Figure 1 shows an example system configuration. In case the target system is the CENTUM CS 3000 with V net control bus, the comparative analysis reporting tool (CART), which automatically acquires raw data and calculates the indexes, is installed on the PC connected to the human interface station (HIS) operator console via Ethernet.
The PC communicates with the HIS only when data acquisition is requested for the effectiveness index calculation. The communications load on the HIS is quite low because the data to be acquired, such as event log, operation log and internal command execution results, are all small in quantity. When alarm-related indexes are calculated, suppressed alarms are excluded from the calculation to keep data integrity between sites. Data processing is carefully designed not to disturb control performance based on Yokogawa's many years of experience as an IA supplier. For example, when control- related indexes are calculated, process data acquisition is not performed so as to minimize the communications load with the system; instead, the standard alarm & event log is used.
The effectiveness indexes are automatically calculated to reduce the processing burden on users. The effectiveness index files are archived for half a year and then sent to Yokogawa, which in turn provides comparative analysis reports.
Comparative Analysis Using Effectiveness Indexes
Effectiveness indexes automatically calculated by the CART are gathered from plants around the world to Yokogawa and incorporated into the population for comparative analysis. Three methods are available for evaluating specific effectiveness indexes.
The effectiveness indexes can be compared with those of competitors, which is difficult for customers to do by themselves. This is made possible by Yokogawa's advantage of having many systems installed around the world and being able to serve as an organizer. When a customer has a multi- year contract for the service, comparison of operations at different times for the same plant can be visualized using the archived database.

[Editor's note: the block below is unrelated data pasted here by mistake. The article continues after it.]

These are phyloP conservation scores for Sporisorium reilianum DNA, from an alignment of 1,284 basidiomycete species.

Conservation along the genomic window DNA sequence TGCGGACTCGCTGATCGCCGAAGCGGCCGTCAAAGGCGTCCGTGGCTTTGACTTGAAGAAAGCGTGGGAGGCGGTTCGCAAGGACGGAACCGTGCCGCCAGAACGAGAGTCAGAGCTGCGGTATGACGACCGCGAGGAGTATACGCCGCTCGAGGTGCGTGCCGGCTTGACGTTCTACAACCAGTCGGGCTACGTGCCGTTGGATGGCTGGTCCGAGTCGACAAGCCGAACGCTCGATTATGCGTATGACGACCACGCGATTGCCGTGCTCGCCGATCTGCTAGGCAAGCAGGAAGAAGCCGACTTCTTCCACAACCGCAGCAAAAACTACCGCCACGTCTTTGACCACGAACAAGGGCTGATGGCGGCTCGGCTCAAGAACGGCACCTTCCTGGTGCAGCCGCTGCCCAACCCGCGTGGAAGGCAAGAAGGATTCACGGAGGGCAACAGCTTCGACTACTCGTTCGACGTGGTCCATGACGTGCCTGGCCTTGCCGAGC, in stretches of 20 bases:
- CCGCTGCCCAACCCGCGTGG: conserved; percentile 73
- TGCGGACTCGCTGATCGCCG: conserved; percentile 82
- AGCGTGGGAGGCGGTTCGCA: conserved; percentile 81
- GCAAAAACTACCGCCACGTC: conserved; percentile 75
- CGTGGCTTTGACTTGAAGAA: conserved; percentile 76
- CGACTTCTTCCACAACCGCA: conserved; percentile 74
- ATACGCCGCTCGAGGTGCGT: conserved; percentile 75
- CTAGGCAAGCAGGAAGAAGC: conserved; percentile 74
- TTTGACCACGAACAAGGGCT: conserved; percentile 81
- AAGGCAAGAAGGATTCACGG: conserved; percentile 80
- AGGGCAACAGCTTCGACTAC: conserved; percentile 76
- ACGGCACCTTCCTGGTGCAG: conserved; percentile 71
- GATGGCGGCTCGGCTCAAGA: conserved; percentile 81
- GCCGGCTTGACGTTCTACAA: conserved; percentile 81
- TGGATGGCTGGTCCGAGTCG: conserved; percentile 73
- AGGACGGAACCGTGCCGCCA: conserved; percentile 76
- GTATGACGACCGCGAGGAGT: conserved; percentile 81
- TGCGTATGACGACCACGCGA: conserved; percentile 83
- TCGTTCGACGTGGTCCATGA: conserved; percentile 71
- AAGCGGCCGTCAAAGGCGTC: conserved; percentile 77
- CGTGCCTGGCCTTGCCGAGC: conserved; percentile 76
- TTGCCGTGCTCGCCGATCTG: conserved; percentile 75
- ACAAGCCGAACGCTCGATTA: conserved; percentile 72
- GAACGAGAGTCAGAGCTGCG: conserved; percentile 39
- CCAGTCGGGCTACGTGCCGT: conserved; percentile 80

Table 2 shows an example of the comparative analysis report delivered to customers. The report shows a comparative analysis of effectiveness indexes and rankings of tags that have largely contributed to those indexes. As both areas and tags to be improved are clearly indicated, the report is most beneficial for plant operational improvement.
Table 2 Contents of comparative analysis report
|1||Summary||Comprehensive evaluation covering all the areas, intended for the top management of a plant|
|2||Alarm effectiveness||Comparative analysis of process alarms. Alarm rankings, type of alarms, alarms per shift and various comparison charts are included.|
|3||MOC effectiveness||Comparative analysis of parameter changes by operators. Lists of worst 10 tags for change management and a list of worst 10 tags that require a review for control configuration are included.|
|4||HMI effectiveness||Comparative analysis of display changes of the operator console. Rankings of frequently opened displays are included.|
|5||Automatic control effectiveness||Comparative analysis of effective use of PID controllers. Tags with a low rate of automatic control are identified.|
|6||Manual intervention effectiveness||Comparative analysis of manual interventions by operators. The number of loops handled by each operator is benchmarked for a reference to study consolidating control rooms or expanding the control area by one operator.|
|7||RASIS||Analysis of reliability, availability, serviceability, integrity and security relating to CENTUM. Effectiveness of the current security measures for the system and availability of each component can be monitored.|
|8||Appendix||Customer information, excluded periods, etc.|
Figure 2 shows the service procedure of the Comparative Effectiveness Analysis. The VigilantPlant Services provide not only opportunities for identifying improvements but also various solution services to solve the issues.
As shown in Figure 3, once the Comparative Effectiveness Analysis has identified issues, the Solution Implementation Services can be used to provide solutions. Thus, the maximum benefits will be delivered to customers.
|Figure 2 Procedure of Comparative
We conducted the Comparative Effectiveness Analysis on more than 100 systems from 2009 to 2010. Many of the customers received the results with surprise.
The mean value of the number of alarms per 10 minutes per operator is just over two. This is more than double the number recommended for safe operation in the alarm management guideline, EEMUA4 No. 191. Some three- quarters of the customers scored one or higher in this index. This indicates that there is much room for improvement concerning alarm management.
If more alarms are activated than the operators can handle, this may lead to oversight of critical alarms and consequent hazards. One customer succeeded in reducing nuisance alarms by 90% at a plant where alarms had been excessively annunciated by introducing the Alarm Rationalization, one of Yokogawa's Solution Implementation Services. Reduction of alarms not only eliminates a potential hazard factor but also improves operators' efficiency.
Management of Change